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The Cold Moon: A Lincoln Rhyme Novel
 
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The Cold Moon: A Lincoln Rhyme Novel [Format Kindle]

Jeffery Deaver

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Extrait

The Cold Moon

Chapter 1


Image “How long did it take them to die?”

The man this question was posed to didn’t seem to hear it. He looked in the rearview mirror again and concentrated on his driving. The hour was just past midnight and the streets in lower Manhattan were icy. A cold front had swept the sky clear and turned an earlier snow to slick glaze on the asphalt and concrete. The two men were in the rattling Band-Aid-mobile, as Clever Vincent had dubbed the tan SUV. It was a few years old; the brakes needed servicing and the tires replacing. But taking a stolen vehicle in for work would not be a wise idea, especially since two of its recent passengers were now murder victims.

The driver—a lean man in his fifties, with trim black hair—made a careful turn down a side street and continued his journey, never speeding, making precise turns, perfectly centered in his lane. He’d drive the same whether the streets were slippery or dry, whether the vehicle had just been involved in murder or not.

Careful, meticulous.

How long did it take?

Big Vincent—Vincent with long, sausage fingers, always damp, and a taut brown belt stretching the first hole—shivered hard. He’d been waiting on the street corner after his night shift as a word-processing temp. It was bitterly cold but Vincent didn’t like the lobby of his building. The light was greenish and the walls were covered with big mirrors in which he could see his oval body from all angles. So he’d stepped into the clear, cold December air and paced and ate a candy bar. Okay, two.

As Vincent was glancing up at the full moon, a shockingly white disk visible for a moment through a canyon of buildings, the Watchmaker reflected aloud, “How long did it take them to die? Interesting.”

Vincent had known the Watchmaker—whose real name was Gerald Duncan—for only a short time but he’d learned that you asked the man questions at your own risk. Even a simple query could open the door to a monologue. Man, could he talk. And his answers were always organized, like a college professor’s. Vincent knew that the silence for the last few minutes was because Duncan was considering his answer.

Vincent opened a can of Pepsi. He was cold but he needed something sweet. He chugged it and put the empty can in his pocket. He ate a packet of peanut butter crackers. Duncan looked over to make sure Vincent was wearing gloves. They always wore gloves in the Band-Aid-Mobile.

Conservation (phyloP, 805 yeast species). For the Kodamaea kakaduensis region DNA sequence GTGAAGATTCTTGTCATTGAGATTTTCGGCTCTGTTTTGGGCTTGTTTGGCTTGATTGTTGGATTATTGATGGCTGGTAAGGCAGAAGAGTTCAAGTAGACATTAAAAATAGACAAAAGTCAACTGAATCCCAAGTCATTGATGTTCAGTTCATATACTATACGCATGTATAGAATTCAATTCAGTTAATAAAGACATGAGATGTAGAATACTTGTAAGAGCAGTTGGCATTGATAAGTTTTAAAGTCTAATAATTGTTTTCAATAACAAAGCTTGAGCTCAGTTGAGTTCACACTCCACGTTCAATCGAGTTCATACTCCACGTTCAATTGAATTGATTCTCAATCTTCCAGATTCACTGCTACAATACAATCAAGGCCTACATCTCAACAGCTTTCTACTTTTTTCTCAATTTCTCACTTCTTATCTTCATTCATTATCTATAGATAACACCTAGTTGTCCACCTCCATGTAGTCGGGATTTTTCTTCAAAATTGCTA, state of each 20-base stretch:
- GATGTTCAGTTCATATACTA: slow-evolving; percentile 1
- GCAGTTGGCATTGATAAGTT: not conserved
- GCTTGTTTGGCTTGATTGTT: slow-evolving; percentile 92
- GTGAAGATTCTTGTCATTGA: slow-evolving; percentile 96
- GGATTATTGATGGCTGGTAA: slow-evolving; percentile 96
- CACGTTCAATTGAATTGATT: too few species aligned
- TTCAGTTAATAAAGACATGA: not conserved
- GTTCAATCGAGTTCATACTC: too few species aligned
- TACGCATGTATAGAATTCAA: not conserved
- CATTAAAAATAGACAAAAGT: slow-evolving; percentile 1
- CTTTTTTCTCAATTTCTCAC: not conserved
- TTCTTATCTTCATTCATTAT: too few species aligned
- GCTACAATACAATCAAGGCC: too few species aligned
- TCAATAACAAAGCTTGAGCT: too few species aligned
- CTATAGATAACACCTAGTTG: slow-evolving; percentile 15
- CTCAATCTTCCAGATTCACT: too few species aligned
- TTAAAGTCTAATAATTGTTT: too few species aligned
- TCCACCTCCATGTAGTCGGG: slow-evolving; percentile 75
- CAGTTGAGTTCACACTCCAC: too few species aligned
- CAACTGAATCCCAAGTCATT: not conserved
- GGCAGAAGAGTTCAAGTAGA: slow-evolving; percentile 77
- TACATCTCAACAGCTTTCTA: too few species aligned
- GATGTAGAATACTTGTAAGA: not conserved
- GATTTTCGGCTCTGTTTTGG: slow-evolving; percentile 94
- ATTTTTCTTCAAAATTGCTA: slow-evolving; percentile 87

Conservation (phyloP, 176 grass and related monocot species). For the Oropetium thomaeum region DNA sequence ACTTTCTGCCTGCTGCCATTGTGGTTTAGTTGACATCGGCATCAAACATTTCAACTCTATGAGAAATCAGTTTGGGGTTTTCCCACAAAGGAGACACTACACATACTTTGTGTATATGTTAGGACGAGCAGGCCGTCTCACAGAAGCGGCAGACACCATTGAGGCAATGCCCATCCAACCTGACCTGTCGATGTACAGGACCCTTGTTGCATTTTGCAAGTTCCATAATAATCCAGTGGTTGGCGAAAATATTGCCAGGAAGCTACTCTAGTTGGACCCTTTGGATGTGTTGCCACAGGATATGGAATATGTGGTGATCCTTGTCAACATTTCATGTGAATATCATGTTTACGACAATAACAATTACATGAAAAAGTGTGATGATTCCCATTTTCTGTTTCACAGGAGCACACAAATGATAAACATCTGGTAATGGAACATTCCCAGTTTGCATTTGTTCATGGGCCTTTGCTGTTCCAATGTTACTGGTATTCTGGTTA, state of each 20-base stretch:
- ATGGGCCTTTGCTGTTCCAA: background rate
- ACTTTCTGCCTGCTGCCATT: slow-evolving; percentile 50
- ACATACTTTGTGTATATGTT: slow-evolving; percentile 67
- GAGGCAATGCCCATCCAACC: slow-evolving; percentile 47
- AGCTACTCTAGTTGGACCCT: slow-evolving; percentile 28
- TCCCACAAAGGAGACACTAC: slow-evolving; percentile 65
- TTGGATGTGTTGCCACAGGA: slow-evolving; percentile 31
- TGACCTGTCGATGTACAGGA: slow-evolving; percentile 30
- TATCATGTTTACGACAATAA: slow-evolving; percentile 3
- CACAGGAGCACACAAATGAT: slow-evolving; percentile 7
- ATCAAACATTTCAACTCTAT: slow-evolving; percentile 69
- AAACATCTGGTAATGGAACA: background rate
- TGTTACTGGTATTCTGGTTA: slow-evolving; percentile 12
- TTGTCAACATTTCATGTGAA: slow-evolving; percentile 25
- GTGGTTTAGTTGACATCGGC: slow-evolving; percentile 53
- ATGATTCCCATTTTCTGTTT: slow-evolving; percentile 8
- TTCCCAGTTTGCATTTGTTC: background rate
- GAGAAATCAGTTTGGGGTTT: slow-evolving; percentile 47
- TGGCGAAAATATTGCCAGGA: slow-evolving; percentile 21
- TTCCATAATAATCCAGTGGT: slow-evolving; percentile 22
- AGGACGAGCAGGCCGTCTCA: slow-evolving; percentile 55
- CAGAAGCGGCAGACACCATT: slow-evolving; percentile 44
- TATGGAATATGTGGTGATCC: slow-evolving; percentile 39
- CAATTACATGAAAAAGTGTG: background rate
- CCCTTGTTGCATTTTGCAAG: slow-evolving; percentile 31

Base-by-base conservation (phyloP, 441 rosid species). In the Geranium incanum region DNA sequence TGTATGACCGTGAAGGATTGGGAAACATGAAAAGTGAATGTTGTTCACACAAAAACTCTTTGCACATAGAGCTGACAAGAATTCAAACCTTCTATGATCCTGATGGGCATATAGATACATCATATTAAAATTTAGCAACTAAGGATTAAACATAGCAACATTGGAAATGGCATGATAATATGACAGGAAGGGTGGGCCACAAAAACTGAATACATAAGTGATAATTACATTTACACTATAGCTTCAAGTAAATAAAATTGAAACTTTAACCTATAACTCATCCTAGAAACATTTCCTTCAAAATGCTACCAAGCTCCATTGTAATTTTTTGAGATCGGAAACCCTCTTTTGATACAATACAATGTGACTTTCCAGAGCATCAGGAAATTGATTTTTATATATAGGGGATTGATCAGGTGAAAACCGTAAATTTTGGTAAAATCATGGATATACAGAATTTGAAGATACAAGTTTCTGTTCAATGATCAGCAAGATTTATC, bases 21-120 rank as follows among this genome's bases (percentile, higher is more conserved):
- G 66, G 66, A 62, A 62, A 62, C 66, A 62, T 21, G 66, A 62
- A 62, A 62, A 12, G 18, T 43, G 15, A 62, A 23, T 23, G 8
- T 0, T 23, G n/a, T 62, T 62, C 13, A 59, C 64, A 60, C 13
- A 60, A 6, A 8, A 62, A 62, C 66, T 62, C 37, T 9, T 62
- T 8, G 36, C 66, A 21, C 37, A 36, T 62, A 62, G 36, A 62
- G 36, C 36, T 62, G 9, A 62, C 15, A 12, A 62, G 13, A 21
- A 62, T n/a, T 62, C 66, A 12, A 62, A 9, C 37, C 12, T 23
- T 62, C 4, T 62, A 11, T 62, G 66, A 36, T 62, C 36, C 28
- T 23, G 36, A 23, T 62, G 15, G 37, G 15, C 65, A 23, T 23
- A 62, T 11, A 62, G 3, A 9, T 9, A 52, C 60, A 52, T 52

Meticulous . . .

“I’d say there are several answers to that,” Duncan said in his soft, detached voice. “For instance, the first one I killed was twenty-four, so you could say it took him twenty-four years to die.”

Like, yeah . . . thought Clever Vincent with the sarcasm of a teenager, though he had to admit that this obvious answer hadn’t occurred to him.

“The other was thirty-two, I think.”

A police car drove by, the opposite way. The blood in Vincent’s temples began pounding but Duncan didn’t react. The cops showed no interest in the stolen Explorer.

“Another way to answer the question,” Duncan said, “is to consider the elapsed time from the moment I started until their hearts stopped beating. That’s probably what you meant. See, people want to put time into easy-to-digest frames of reference. That’s valid, as long as it’s helpful. Knowing the contractions come every twenty seconds is helpful. So is knowing that the athlete ran a mile in three minutes, fifty-eight seconds, so he wins the race. Specifically how long it took them tonight to die . . . well, that isn’t important, as long as it wasn’t fast.” A glance at Vincent. “I’m not being critical of your question.”

“No,” Vincent said, not caring if he was critical. Vincent Reynolds didn’t have many friends and could put up with a lot from Gerald Duncan. “I was just curious.”

“I understand. I just didn’t pay any attention. But the next one, I’ll time it.”

“The girl? Tomorrow?” Vincent’s heart beat just a bit faster.

He nodded. “Later today, you mean.”

It was after midnight. With Gerald Duncan you had to be precise, especially when it came to time.

“Right.”

Hungry Vincent had nosed out Clever Vincent now that he was thinking of Joanne, the girl who’d die next.

Later today . . .

The killer drove in a complicated pattern back to their temporary home in the Chelsea district of Manhattan, south of Midtown, near the river. The streets were deserted; the temperature was in the teens and the wind flowed steadily through the narrow streets.

Duncan parked at a curb and shut the engine off, set the parking brake. The men stepped out. They walked for a half block through the icy wind. Duncan glanced down at his shadow on the sidewalk, cast by the moon. “I’ve thought of another answer. About how long it took them to die.”

Vincent shivered again—mostly, but not only, from the cold.

“When you look at it from their point of view,” the killer said, “you could say that it took forever.”

From Publishers Weekly

Bestseller Deaver's twisty seventh Lincoln Rhyme novel (after 2005's The Twelfth Card) pits Rhyme, the quadriplegic NYPD detective, against a brilliant criminal mastermind called the Watchmaker. Assisted by his longtime partner, Det. Amelia Sachs, an expert at forensic analysis, Rhyme probes two bizarre murders linked by the killer's calling card—a clock left at the scene. The Watchmaker, as an ominous poem also left at the scene suggests, is bent on executing eight more people in a variety of ways intended to prolong their suffering. Deaver cleverly alternates between the Rhyme/Sachs team and the Watchmaker and his assistant, heightening tension by introducing the next targets and humanizing them. Sachs loses some focus when she also has to probe a suicide that she suspects is connected with some corrupt brother officers. Deaver fans won't be surprised that the investigations overlap, or that the several apparent climaxes are building to something more, but even they will be hard-pressed to peel back all the layers of the cunning plot at work beneath the surface. (June)